Backed by a full orchestra, the result was a spectacular album recorded by the duo earlier this year. All the tracks featured are classics composed by Burt over the course of his impressive fifty year career and include instantly recognisable hits such as 'Walk On By', 'The Look Of Love', 'What The World Needs Now Is Love' and 'I Just Don't Know What To Do With Myself'.  All the tracks were recorded live with a full orchestra, ensuring that the grandeur and stature of these timeless classics was captured and conserved.

"It has been a dream come true to work with Burt on this album," Ronan says of the collaboration. "I grew up listening to his songs and the tracks we've chosen to record for the album are simply some of the greatest pop masterpieces ever written, so it was an honour to sing them alongside the man himself."

Speaking about the recording session Ronan said, 'It was one of the hardest sessions I've done.  It's hard enough trying to do justice to such legendary tunes but to record them with the man himself was another level of pressure'.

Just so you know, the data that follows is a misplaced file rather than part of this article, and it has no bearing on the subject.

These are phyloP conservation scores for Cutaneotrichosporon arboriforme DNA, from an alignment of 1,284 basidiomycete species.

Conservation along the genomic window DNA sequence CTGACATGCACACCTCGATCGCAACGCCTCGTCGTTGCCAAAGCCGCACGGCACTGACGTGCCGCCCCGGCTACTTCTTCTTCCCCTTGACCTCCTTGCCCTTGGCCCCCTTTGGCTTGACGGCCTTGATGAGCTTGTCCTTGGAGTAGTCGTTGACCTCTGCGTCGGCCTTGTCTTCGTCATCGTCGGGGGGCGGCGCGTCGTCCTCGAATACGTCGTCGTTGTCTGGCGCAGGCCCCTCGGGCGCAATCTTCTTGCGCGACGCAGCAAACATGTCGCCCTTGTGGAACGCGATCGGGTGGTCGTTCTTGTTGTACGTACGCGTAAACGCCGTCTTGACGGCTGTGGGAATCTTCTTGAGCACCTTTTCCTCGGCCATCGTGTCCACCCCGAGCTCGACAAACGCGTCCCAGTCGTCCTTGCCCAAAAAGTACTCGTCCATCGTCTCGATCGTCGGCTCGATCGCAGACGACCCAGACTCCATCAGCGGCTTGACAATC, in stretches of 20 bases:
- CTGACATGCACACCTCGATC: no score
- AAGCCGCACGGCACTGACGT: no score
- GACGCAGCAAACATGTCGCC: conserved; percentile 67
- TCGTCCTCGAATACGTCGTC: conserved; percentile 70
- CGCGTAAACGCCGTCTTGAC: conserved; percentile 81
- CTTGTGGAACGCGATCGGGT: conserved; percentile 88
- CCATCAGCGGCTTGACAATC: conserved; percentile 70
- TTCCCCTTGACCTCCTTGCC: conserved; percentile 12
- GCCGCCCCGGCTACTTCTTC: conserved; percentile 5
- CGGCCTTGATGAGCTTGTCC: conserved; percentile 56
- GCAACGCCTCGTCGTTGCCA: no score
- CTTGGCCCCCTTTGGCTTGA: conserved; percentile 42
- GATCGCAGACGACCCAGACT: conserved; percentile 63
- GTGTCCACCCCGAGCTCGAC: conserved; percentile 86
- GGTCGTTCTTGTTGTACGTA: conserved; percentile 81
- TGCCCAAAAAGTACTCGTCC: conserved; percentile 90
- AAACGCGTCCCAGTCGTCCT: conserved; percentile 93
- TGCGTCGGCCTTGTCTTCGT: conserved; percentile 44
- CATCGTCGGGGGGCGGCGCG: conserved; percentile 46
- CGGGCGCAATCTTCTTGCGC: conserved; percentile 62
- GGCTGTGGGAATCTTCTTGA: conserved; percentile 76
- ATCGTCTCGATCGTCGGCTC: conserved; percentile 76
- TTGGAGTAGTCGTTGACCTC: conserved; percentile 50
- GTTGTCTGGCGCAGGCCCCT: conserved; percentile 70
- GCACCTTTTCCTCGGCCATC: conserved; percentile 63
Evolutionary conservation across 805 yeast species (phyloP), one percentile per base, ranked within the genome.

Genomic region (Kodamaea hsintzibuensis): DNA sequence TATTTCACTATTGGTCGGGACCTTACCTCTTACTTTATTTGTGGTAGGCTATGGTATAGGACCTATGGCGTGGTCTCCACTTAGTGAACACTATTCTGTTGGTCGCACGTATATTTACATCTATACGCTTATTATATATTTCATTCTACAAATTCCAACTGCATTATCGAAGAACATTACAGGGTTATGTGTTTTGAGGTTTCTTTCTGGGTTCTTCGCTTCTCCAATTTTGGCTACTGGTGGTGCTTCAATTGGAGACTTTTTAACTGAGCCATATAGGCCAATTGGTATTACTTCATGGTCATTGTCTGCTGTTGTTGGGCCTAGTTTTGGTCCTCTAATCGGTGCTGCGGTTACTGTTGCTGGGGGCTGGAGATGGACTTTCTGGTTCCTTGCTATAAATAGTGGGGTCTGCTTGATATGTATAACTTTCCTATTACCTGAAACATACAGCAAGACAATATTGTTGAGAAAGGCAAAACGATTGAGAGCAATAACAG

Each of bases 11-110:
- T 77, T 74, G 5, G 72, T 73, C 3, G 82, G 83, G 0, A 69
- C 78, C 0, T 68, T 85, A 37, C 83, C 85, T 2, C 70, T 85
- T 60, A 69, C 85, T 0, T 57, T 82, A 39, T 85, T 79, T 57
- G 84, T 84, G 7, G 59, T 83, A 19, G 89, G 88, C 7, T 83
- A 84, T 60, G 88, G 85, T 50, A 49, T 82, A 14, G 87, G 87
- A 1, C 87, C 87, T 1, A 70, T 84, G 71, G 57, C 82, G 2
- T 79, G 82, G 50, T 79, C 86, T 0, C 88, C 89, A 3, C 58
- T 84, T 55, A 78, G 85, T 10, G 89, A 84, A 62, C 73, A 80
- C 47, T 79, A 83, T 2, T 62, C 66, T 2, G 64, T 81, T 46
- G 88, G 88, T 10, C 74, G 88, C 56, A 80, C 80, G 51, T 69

Burt said of the process, 'To do these songs with a different slant and approach on them made it very interesting for me.  And too be able to work with Ronan and expose these songs to maybe a younger audience as well as my fan base. Then to be able to record it in the legendary Capitol recording studio - full orchestra live. Quite a trip we were on Ronan.'

'When Ronan Met Burt' is Ronan's seventh solo album in the UK and is his first solo release in this country since 2009's 'Winter Songs'. He has since spent time in Australia working as a judge on the Australian version of 'The X Factor' and went on to win the competition with one of the acts he mentored. He will again return as a judge on the new series of the show later this year.


The Look Of Love
Walk On By
I'll Never Fall In Love Again
Arthur's Theme (The Best That You Can Do)